We asked Product Marketing Manager for Liberty Converse and Connect, Ken Ume, how an organisation can engage their people, particularly in the contact centre, to liberate your CX ambitions and your brand’s CX values. In this blog, Ken explains that agents must understand that they can be responsible for customer experience (CX). For that to happen, the organisation must empower them to “own” this.
What does good CX look like?
For any staff member to deliver good CX, your organisation must clearly define excellent customer experiences. This is more than laying out a process to follow, which can inadvertently ignore what the customer actually wants to achieve when they contacted you.
A clear position on what good CX looks like is an essential starting position. CX isn’t just driven by your organisation. It must be shaped by what you can find out from your customers. You probably have a good handle on metrics such as first-time call resolution, call duration etc. It’s likely that you also conduct some sort of survey with your customers to assess their satisfaction with service that they receive.
You need additional data to reflect what’s happening in customer journeys across the organisation. And that will often be much wider than the contact centre experience.
Data driven CX
Retailers including Amazon, Starbucks, Ikea and ASOS have shown the importance of gathering data at every touch point and making use of all of that information. Building intelligence to direct stock buying decisions, marketing promotion to guide future purchases and planning staffing levels.
It’s vital to make that data and intelligence accessible to the agent in a form that they can make use of. Automate where you pull the data in from and how it is presented to the agent so they can quickly understand it. The more automation and digital interactions that you employ throughout your processes, the more data you can easily gather. Placing relevant customer data and critical information and tools at your agent’s finger tips ensures that each interaction goes smoothly. As always, knowledge is power!
Agents are on the CX front line
Traditionally, an agent’s success is measured by the number of calls they can handle in a period of time. How quickly they can move to the next interaction. As digital becomes more pervasive, how many simultaneous digital interactions they can handle. A skilled agent can learn quickly what is important to the customer and knows how to resolve it for them. But their success at this is difficult to measure.
Customer satisfaction ratings and surveys add to the picture. However, that mean that you must ask your customer to spend more precious time telling you about their experience. Many won’t and you may get an unrealistic bias, as customers that were dissatisfied usually stay on to complete the survey.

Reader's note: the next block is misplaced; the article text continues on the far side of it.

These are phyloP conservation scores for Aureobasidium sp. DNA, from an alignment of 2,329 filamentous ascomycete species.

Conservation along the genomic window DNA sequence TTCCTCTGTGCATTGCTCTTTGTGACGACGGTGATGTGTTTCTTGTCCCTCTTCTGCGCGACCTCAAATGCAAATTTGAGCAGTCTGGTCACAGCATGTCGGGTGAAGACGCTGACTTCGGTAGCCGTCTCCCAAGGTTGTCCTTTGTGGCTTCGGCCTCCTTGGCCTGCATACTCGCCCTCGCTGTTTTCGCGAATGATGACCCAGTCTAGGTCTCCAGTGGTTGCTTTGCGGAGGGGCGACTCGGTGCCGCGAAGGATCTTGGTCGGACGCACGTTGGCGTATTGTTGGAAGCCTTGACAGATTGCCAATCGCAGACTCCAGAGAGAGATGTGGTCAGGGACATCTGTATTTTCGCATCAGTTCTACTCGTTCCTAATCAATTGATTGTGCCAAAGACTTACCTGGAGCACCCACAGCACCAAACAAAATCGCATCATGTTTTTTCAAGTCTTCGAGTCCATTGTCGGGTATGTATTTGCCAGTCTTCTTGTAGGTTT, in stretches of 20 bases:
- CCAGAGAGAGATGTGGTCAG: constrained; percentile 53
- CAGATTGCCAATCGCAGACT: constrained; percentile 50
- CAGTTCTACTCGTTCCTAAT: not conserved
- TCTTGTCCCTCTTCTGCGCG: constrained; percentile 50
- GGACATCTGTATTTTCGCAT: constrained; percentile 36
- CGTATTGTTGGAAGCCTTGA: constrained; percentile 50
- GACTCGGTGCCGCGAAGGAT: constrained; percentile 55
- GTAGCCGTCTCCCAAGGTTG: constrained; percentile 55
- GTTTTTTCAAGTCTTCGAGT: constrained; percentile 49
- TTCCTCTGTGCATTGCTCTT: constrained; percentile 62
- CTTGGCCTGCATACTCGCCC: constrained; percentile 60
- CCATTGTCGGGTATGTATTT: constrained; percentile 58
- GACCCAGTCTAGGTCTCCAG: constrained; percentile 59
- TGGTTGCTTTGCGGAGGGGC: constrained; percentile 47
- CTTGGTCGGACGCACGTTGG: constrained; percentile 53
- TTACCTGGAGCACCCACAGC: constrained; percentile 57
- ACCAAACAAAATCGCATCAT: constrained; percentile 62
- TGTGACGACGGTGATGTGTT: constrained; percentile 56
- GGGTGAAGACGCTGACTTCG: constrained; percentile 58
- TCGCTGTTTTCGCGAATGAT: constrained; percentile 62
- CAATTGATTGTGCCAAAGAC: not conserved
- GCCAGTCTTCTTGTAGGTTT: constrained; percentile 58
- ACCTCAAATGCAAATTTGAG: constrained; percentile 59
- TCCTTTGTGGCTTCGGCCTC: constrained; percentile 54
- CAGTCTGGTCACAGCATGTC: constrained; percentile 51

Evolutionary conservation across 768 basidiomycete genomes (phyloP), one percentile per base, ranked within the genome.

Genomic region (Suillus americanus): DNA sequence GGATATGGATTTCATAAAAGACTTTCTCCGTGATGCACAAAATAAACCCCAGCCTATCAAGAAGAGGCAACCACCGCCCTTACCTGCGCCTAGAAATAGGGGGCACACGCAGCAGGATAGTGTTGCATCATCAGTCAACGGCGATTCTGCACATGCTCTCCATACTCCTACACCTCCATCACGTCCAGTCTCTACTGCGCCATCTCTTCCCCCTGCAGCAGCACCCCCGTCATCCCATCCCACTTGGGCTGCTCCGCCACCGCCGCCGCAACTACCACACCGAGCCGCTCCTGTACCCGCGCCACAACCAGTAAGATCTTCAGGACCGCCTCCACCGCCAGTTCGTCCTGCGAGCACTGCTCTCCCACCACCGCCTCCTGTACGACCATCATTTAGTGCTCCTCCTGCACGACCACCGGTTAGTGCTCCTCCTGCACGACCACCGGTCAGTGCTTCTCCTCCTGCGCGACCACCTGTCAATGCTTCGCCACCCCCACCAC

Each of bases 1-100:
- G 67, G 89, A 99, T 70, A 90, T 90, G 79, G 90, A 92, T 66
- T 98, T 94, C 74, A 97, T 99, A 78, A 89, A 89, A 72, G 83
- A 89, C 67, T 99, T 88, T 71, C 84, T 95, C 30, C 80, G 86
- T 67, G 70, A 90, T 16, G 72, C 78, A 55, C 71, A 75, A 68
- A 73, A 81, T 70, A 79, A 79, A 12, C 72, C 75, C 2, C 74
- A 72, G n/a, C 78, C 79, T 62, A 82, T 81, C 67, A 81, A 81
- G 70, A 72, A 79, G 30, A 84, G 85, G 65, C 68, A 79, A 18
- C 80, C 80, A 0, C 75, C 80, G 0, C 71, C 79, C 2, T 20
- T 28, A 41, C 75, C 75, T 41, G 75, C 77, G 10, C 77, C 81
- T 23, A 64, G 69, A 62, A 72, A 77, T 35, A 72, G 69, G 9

Traditional metrics of call times and KPIs are still useful. However, as demand increases there is an ongoing risk nudging agents towards an implied objective to “end calls quicker”. Rushing a caller off the phone won’t achieve high CX ratings and speeding though vital after-call work can lead to costly mistakes.
It’s time to actively combine qualitative and quantitative customer-centric metrics, like contact quality and first-contact resolution. You’ll find that these are also more agent-centric as well. And they usually have a pleasing effect on average handling time and calls per hour anyway. It’s important to use these metrics to guide your automations to strip away the distractions that snatch attention away from customers before, during and after interactions. Allow your agents to focus on customers.
The agent needs to understand that they own customer experience. They need to appreciate the importance and take the responsibility of it. To get there, you must develop a strong culture of engagement.
Your organisation will need to give agents authority over their interactions. Harness their feedback in improving processes as well as wider CX strategy projects which may sit outside of the contact centre. Agent-input can help streamline activity in a way that very effectively helps both customers and agents. This influence and trust also empowers agents. When they can make decisions on-the-spot, give offers and make exceptions during any of their interactions with customers, they have the power to make life easier for your customers. The evaluation processes that you’re already using can easily be adapted to also feed in decision making on process changes as well as agent support and adherence.
Intelligent process automation is the future
Is this a dream of a distant future? Many organisations are already embarking on these principles – The Rotherham NHS Foundation Trust has moved to interacting with patients digitally to free staff to help more people and Clyde Valley Housing Association has introduced low-code and contact centre technology to transform digital services for their tenants.
Many more need to start that journey. Fast.